In mid-April, for the final time, Brian Hemesath took the stage at the Des Moines, Iowa, Global Insurance Symposium to kick off the showcase event for the insurtech accelerator he had stewarded for the past five years. The Global Insurance Accelerator had started with just a folding chair and a card table in a dusty office, with companies that didn’t even have logos prepared, had blossomed into a worldwide phenomenon. In the first year, seven insurance companies sponsored the program for six startups; by 2019, those numbers had increased to 13 and ten, respectively. More resources, upgraded facilities, and notable investments and successes have trickled out of the group over its half-decade.
Hemesath decided to step down to ensure that the accelerator never suffered from legacy thinking. That’s how startup culture works, he noted: It’s important to be able to move on to the next thing. “Innovation means embracing risk,” he said. Lastly, Hemesath thanked the regional insurers and municipal authorities for their support. “Des Moines and the midwest are literally on the map now” for innovation, thanks to the insurance industry’s digital transformation, he said. “We’ve leveraged our own natural resource — insurance professionals — to build this reputation.”
A new set of eyes in the personage of Nicole Cook stood ready to take over. Like Hemesath, Cook had left her home state of Iowa to pursue a career in financial technology, starting with the Des Moines-based payments startup Dwolla and eventually moving on to a couple other projects, including time Both she and Hemesath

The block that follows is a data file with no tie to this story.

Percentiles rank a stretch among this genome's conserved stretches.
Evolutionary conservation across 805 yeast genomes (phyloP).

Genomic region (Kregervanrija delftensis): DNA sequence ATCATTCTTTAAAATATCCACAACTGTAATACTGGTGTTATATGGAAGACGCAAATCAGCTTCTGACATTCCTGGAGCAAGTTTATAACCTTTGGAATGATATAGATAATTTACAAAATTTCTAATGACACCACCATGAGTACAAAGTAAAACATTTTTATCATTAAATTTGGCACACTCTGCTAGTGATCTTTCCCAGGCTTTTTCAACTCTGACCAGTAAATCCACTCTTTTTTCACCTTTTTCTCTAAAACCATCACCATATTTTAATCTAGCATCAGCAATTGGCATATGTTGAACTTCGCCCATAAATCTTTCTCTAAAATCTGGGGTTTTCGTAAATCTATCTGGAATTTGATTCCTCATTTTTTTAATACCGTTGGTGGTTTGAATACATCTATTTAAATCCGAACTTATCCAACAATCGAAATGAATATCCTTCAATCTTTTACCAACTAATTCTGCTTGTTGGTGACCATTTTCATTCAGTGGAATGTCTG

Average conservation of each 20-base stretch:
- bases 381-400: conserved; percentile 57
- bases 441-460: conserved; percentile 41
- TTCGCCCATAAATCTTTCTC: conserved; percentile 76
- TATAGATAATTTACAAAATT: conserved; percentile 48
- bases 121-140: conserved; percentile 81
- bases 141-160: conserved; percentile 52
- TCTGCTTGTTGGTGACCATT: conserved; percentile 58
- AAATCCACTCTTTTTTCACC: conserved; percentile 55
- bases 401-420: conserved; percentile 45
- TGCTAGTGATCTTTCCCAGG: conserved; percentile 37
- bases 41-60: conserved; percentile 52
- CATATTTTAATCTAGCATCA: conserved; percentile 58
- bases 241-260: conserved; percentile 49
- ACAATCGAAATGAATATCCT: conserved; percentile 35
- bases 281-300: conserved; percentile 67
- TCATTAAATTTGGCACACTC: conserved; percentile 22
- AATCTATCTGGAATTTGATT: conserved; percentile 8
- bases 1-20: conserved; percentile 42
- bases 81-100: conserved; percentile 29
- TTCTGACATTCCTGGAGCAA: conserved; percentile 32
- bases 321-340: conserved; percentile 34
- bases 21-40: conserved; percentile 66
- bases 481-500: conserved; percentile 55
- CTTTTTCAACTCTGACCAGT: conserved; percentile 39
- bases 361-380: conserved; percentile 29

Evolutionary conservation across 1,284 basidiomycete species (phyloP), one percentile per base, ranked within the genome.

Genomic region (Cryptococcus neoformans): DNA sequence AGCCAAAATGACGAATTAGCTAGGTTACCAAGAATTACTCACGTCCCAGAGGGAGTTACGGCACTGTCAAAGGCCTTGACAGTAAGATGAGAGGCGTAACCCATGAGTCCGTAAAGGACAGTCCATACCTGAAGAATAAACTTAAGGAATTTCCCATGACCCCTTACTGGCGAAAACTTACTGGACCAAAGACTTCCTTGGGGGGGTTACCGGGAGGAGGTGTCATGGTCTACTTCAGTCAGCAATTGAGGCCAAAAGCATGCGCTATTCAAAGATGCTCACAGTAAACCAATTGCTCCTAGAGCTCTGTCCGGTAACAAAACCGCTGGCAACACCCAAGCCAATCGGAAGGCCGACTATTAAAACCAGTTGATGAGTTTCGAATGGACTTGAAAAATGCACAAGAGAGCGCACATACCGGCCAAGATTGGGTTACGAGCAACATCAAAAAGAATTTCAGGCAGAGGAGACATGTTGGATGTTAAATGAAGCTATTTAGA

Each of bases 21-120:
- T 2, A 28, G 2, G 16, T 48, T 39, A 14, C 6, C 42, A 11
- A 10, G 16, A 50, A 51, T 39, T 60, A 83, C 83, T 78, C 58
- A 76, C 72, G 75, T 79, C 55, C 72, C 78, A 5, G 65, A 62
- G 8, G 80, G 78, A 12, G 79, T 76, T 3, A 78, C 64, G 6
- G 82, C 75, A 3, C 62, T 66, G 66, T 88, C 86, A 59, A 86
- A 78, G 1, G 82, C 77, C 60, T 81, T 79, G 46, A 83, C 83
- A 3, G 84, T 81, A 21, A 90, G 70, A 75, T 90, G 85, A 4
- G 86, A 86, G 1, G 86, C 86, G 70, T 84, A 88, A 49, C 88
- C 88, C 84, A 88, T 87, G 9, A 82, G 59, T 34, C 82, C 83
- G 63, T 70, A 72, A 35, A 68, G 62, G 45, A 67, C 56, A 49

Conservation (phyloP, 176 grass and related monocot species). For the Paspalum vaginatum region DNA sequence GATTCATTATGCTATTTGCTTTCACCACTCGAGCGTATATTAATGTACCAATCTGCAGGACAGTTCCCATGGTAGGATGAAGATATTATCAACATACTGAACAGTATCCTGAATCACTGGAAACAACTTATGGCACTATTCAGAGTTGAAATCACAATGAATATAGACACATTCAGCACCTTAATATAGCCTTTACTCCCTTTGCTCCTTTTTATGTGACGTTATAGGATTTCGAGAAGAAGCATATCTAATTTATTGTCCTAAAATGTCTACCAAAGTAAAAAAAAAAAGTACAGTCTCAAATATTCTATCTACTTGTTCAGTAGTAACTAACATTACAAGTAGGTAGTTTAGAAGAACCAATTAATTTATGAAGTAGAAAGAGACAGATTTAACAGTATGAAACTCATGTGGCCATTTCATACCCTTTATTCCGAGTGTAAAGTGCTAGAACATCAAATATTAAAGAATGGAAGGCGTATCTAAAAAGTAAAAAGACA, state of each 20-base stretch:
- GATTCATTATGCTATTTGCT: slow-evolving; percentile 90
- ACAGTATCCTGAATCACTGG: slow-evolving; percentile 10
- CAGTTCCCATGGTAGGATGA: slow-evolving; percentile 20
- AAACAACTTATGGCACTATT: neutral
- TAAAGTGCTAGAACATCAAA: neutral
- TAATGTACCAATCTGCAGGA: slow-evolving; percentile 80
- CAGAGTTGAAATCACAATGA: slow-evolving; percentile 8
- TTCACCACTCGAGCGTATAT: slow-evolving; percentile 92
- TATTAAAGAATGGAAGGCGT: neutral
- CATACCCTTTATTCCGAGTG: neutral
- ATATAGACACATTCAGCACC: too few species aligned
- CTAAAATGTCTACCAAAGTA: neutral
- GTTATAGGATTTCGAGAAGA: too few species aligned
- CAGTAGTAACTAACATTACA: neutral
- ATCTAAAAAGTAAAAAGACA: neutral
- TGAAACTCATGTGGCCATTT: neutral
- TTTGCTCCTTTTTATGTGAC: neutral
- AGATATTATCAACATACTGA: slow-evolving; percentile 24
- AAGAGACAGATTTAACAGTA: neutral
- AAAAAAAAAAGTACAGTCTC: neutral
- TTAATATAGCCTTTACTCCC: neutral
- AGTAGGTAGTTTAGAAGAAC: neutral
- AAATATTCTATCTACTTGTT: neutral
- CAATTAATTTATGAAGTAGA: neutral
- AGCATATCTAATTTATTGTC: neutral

“I had been a part of a startup that was Des Moines-based, but it was one of the few,” Cook said in an interview, noting that historically, the pressure was on innovators from the region to move out of the area. “Now, startups are saying, ‘I don’t need to leave this ecosystem.’ The support system exists and things like the GIA have started to bring investors to the area.”
The Global Insurance Accelerator is one of the primary examples of how insurtech has carved out a niche to help regional technology growth and innovation in some areas. More than 80 companies that sell insurance in some form — ranging from locally grown notables like The Principal, to major regional offices for companies like MetLife and Nationwide — have a presence in Des Moines, according to the Greater Des Moines partnership. Once the fintech movement moved into insurance, locals who had tried to support more industry-agnostic tech development programs realized that “being more focused and leveraging the insurance industry that was here makes sense,” Cook says.
Now, Des Moines and the state of Iowa have a blueprint for leveraging existing regional strengths into a tech cluster. An agritech accelerator recently launched in the area, with some crossover with insurance but also complementary characteristics. And it isn’t the only city where this is happening.